The WASPiness and archaic stereotypes are pretty standard in Fox’s production, and the casting is strategic: the ‘kids’ are headlined by up & coming talent, while the parents are played by aging stars and character actors, including Janet Gaynor (A Star is Born), back after a long screen absence for one final movie; Dean Jagger (The Robe, Forty Guns, The Kremlin Letter), whose character actually doesn’t appear until the mid-point as the older father figure that Fo-Fo’s mother will ultimately wed for financial and emotional security; and Walter Abel (Night People, Raintree County) and Natalie Schafer as Beau’s kind of dim-witted parents. (It’s worth noting that years later in Gilligan’s Island Schafer would play the ‘luvvy’ wife of Thurston Howell, played by Jim Backus, a character actor who similarly played parent to a troubled teen in Rebel Without a Cause.)

The relative cluelessness of parents in general is more typical of a John Hughes story; neither mean disciplinarians nor outright daft, but a little eccentric and sometimes smiling dopey in their perfect middle class lives. Fo-Fo’s single mother is the exception, whereas Beau’s family isn’t all different from the Bueller clan, where the youngest child is the wry, smiling con artist, and the older child is wiser to Bueller / Beau’s shenanigans.

The film’s best scene relies on a wordless character: Beau’s conned his mother into letting him take his brother’s gorgeous red roadster for a ‘test drive’ – loaning it to Fo-Fo for his first date – but unbeknownst to Beau, the stiff-lipped Lieutenant is back on leave. When he finds out Beau’s snatched his car, he shows up at the boys’ ‘clubhouse’ and silently drives the car away, leaving Beau standing there with his baffled friends. It’s a great piece of fast, dry comedy, and perhaps an example of why Fox entrusted Henry Levin to helm three Pat Boone films.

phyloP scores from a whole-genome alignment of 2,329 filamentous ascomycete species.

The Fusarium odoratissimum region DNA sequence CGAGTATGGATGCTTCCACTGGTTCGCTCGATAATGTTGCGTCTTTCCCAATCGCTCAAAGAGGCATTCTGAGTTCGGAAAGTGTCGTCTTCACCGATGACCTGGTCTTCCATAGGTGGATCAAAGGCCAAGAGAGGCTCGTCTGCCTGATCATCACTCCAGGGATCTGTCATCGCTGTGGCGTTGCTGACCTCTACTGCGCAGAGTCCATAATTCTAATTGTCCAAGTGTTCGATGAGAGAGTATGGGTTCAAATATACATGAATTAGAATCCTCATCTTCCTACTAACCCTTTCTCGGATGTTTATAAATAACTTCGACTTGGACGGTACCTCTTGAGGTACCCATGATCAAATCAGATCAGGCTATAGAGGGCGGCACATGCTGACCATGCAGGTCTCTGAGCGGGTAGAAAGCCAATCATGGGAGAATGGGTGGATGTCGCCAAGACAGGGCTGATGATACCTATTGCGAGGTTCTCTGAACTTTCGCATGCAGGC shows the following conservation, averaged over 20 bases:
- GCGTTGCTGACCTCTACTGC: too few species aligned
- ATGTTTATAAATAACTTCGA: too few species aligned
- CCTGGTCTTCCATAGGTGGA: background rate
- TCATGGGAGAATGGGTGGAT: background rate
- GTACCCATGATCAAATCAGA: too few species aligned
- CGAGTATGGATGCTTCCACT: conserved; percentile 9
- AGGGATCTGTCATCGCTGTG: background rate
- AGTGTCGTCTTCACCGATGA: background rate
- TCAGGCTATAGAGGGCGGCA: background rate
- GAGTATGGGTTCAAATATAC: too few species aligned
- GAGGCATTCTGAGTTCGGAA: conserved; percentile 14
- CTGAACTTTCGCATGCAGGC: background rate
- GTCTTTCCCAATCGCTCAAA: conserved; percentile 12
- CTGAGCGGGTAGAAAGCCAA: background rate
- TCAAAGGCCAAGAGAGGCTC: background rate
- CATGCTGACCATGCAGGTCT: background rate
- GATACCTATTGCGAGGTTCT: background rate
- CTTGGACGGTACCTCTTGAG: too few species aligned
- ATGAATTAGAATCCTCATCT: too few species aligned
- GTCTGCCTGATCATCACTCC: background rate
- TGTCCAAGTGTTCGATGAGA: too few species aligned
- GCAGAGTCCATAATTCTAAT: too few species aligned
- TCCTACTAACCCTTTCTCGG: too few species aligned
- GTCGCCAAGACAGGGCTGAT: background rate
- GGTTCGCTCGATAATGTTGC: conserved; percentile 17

Able to handle musical numbers, light drama, and especially humour, Levin went to direct a number of high-profile films – Where the Boys Are (1960), another youth film headlined by a top-selling singer; and the last 3-panel Cinerama fantasy The Wonderful World of the Brothers Grimm (1962) – before ending his career in TV, and passing away in 1980.

Among the cast of Fox contract players, Terry Moore had already appeared in several high-profile CinemaScope productions, including Beneath the 12-Mile Reef (1953) and King of the Khyber Rifles (1953) and would have a supporting role in Peyton Place (1957), but after a mix of mostly supporting roles, Moore moved to TV and worked pretty steadily in various genres.

Dick Sargent, the de facto star of the film (but knocked way down in the billing), found greater success in TV, becoming famous as the patient husband to Samantha Stephens in Bewitched (1969-1972).

Pat Boone’s Fox films include the 1957 double-header Bernadine and April Love, Mardi Gras (1958), All Hands on Deck (1961), Journey to the Center of the Earth (1959), State Fair (1962), The Yellow Canary (1963), The Horror of It All (1964), and Goodbye Charlie (1964). His final feature film, The Cross and the Switchblade (1970), cast Boone as a minister tempering the actions of violent street gangs in 1950s New York City.



© 2015 Mark R. Hasan